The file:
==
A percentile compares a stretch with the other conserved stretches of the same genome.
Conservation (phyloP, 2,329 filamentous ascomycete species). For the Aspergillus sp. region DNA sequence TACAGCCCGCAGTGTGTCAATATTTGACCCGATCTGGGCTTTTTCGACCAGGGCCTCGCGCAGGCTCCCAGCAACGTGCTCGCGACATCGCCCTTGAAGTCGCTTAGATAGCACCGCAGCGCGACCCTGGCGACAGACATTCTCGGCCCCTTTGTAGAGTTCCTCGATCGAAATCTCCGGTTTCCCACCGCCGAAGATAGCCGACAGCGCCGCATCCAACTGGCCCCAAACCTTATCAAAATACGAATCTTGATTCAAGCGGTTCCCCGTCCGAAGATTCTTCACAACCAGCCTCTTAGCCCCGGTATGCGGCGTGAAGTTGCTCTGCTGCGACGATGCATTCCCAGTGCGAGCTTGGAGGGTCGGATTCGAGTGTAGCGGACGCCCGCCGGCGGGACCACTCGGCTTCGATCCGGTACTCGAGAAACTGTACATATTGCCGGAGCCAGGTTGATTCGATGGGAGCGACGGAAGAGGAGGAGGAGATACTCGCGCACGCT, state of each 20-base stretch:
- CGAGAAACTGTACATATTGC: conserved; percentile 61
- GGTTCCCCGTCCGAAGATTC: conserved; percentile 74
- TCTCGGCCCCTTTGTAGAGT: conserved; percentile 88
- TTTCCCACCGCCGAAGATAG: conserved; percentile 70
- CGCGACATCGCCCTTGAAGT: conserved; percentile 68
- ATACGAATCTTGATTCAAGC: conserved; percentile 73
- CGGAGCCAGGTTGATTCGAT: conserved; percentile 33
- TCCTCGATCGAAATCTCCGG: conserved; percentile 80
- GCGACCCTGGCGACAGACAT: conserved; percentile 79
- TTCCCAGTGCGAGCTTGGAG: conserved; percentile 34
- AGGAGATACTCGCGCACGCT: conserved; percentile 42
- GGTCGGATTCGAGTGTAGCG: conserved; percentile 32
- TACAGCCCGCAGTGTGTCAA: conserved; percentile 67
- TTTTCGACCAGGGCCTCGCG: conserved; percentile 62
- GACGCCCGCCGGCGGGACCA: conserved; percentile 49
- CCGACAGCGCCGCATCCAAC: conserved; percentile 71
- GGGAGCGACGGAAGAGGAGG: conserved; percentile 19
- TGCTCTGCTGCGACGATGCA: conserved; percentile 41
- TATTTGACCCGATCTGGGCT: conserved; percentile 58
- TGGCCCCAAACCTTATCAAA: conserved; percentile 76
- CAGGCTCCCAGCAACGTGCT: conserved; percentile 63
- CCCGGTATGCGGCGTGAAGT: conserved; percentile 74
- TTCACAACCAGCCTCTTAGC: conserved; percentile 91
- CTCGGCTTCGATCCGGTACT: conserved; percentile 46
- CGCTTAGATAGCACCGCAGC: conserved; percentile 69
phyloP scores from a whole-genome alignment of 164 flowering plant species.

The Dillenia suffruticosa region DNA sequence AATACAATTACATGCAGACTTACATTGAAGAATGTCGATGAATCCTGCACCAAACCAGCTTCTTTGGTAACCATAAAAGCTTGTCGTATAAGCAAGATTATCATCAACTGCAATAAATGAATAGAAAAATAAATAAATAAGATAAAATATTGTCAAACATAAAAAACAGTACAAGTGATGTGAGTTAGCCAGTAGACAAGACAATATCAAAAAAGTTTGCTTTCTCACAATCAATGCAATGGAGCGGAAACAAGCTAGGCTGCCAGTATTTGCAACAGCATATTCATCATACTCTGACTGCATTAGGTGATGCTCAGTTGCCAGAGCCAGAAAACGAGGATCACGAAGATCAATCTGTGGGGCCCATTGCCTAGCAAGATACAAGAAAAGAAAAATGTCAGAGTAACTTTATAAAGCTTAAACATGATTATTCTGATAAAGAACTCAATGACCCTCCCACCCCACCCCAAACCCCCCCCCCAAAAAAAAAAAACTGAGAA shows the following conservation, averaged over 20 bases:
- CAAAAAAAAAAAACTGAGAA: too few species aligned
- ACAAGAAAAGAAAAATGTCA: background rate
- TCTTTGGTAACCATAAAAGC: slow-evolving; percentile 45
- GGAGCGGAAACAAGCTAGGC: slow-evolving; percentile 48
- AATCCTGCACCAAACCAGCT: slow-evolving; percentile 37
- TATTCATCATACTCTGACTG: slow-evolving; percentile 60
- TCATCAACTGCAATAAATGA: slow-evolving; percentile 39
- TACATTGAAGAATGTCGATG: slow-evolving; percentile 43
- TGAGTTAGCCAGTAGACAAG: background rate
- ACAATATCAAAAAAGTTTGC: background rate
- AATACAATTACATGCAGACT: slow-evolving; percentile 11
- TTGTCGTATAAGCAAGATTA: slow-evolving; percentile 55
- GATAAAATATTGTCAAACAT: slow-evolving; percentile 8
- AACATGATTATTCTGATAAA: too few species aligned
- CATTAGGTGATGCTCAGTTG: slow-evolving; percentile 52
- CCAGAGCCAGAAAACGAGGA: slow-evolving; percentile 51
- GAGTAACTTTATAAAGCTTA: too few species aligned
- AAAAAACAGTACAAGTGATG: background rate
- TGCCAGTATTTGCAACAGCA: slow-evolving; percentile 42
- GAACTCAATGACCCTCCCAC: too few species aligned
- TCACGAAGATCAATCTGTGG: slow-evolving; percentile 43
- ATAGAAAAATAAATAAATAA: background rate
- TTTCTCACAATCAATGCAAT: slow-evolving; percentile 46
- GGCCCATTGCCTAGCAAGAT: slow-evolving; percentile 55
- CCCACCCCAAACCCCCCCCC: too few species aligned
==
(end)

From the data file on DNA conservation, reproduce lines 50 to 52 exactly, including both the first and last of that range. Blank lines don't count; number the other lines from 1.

- TCACGAAGATCAATCTGTGG: slow-evolving; percentile 43
- ATAGAAAAATAAATAAATAA: background rate
- TTTCTCACAATCAATGCAAT: slow-evolving; percentile 46